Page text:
The Champions in Women’s Health Awards honor individuals who have demonstrated exemplary leadership and devoted themselves to improving the quality of life for women and families in their professional career. Past champions have been instrumental in raising the level of awareness about women’s health issues, and have impacted the quality of care that women in this state receive.
Champions will be honored for their work during a private dinner reception on Saturday, May 3, 2014 at the Madison Concourse Hotel, and also during our Spring Gala at the beautiful State Capitol Rotunda later that evening.
2014 Champions in Women’s Health are a stellar group of individuals making a difference in the health and lives of many women and their families. They include:
|LIFETIME ACHIEVEMENT AWARD RECIPIENT
The Mielke’s have dedicated their lives to the healthcare of their community by practicing nursing and medicine and volunteering where needed for over 56 years. They are currently working upstream on healthcare through education.
Dr. John Mielke received his MD from UW Madison in 1958, followed by his MMD from the University of Minnesota/Mayo Clinic in 1965. He practiced cardiology for 35 years and has since worked for Community Health for Theda Care for 14 years. Dr. Mielke has been involved in rural health, obesity, accessibility of care and more. In addition to his medical involvement, Dr. Mielke serves on the Appleton Area School Board and the Children Museum Board.
Ms. Sally Mielke, MSN received her BS in Nursing Educaiton and Ward Management in 1958 from UW-Madison. In 1990, she obtained her MSN from UW-Oshkosh. Ms. Mielke taught nursing for 23 years at St. Mary’s Hospital, Fox Valley Technical College, and UW-Oshkosh. In addition to her career in nursing education, Sally investigated, established and served on various boards: County Board (24 years), Harbor House (6 years), Fox Cities Community Health Center (20 years), and Tri county Community Dental Clinics (12 years), and the FVTC Board (14 years – current).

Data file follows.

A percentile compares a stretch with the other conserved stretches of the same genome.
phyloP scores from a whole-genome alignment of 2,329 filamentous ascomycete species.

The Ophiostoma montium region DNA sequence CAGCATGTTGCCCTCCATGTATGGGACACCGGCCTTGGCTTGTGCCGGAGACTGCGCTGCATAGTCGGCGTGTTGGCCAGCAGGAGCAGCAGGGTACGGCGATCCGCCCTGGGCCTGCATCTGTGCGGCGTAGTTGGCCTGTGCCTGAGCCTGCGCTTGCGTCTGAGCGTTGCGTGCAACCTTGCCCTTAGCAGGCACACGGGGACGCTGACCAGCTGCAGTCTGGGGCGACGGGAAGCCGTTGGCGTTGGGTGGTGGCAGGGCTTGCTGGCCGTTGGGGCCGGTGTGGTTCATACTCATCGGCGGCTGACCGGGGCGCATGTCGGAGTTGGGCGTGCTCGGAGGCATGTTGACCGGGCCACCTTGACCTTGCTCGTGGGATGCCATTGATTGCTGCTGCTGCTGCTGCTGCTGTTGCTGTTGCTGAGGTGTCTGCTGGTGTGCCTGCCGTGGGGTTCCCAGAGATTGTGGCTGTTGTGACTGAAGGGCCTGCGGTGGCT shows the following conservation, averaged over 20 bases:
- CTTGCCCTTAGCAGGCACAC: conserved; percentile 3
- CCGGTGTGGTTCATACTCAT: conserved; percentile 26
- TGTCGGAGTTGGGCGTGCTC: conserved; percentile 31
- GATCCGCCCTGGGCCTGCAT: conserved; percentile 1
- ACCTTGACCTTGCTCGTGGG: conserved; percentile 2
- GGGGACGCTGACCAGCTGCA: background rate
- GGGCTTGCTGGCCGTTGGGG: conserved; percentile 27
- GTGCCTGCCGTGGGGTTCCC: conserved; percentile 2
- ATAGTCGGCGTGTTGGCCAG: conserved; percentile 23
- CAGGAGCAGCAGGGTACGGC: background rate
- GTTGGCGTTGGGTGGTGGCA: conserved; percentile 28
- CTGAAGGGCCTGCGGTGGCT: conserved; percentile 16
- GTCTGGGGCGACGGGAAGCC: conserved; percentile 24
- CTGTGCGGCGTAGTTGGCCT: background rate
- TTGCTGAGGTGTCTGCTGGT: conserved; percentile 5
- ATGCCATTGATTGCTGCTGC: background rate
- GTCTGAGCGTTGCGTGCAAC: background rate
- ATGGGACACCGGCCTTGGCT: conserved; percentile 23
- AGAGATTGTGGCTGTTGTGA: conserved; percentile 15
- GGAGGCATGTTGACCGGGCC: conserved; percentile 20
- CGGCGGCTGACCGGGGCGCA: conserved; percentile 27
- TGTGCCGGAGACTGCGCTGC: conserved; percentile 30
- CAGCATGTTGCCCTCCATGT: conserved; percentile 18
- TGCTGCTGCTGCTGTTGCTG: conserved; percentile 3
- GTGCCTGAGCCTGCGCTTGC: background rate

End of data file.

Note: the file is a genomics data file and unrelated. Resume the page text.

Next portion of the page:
|Ms. Gina Green-Harris has worked in minority health for over 15 years in the areas of HIV/AIDS, cancer, diabetes, SLE Lupus, and substance abuse and domestic violence. Her experiences include community outreach, training and leadership development, grant administration and management, coalition building, creating and sustaining statewide advisory teams and councils. Currently, Ms. Green-Harris serves as the Director of the Milwaukee Outreach Program & Services, designed to provide resources and recruit minorities into culturally specific research, at the Wisconsin Alzheimer’s Institute. Ms. Green-Harris serves on the Milwaukee County Family Care Governing Board, WI’s Alzheimer’s State Planning Committee, the Stigma group, and the Alzheimer’s Foundation of America’s (AFA) National Alzheimer’s Planning Advisory Council. She is a member of the Federal Office of Minority Health’s Health Equity Council as a Region V representative and is an active member with the SE Alzheimer’s Association’s Challenging Behavior’s Task force.|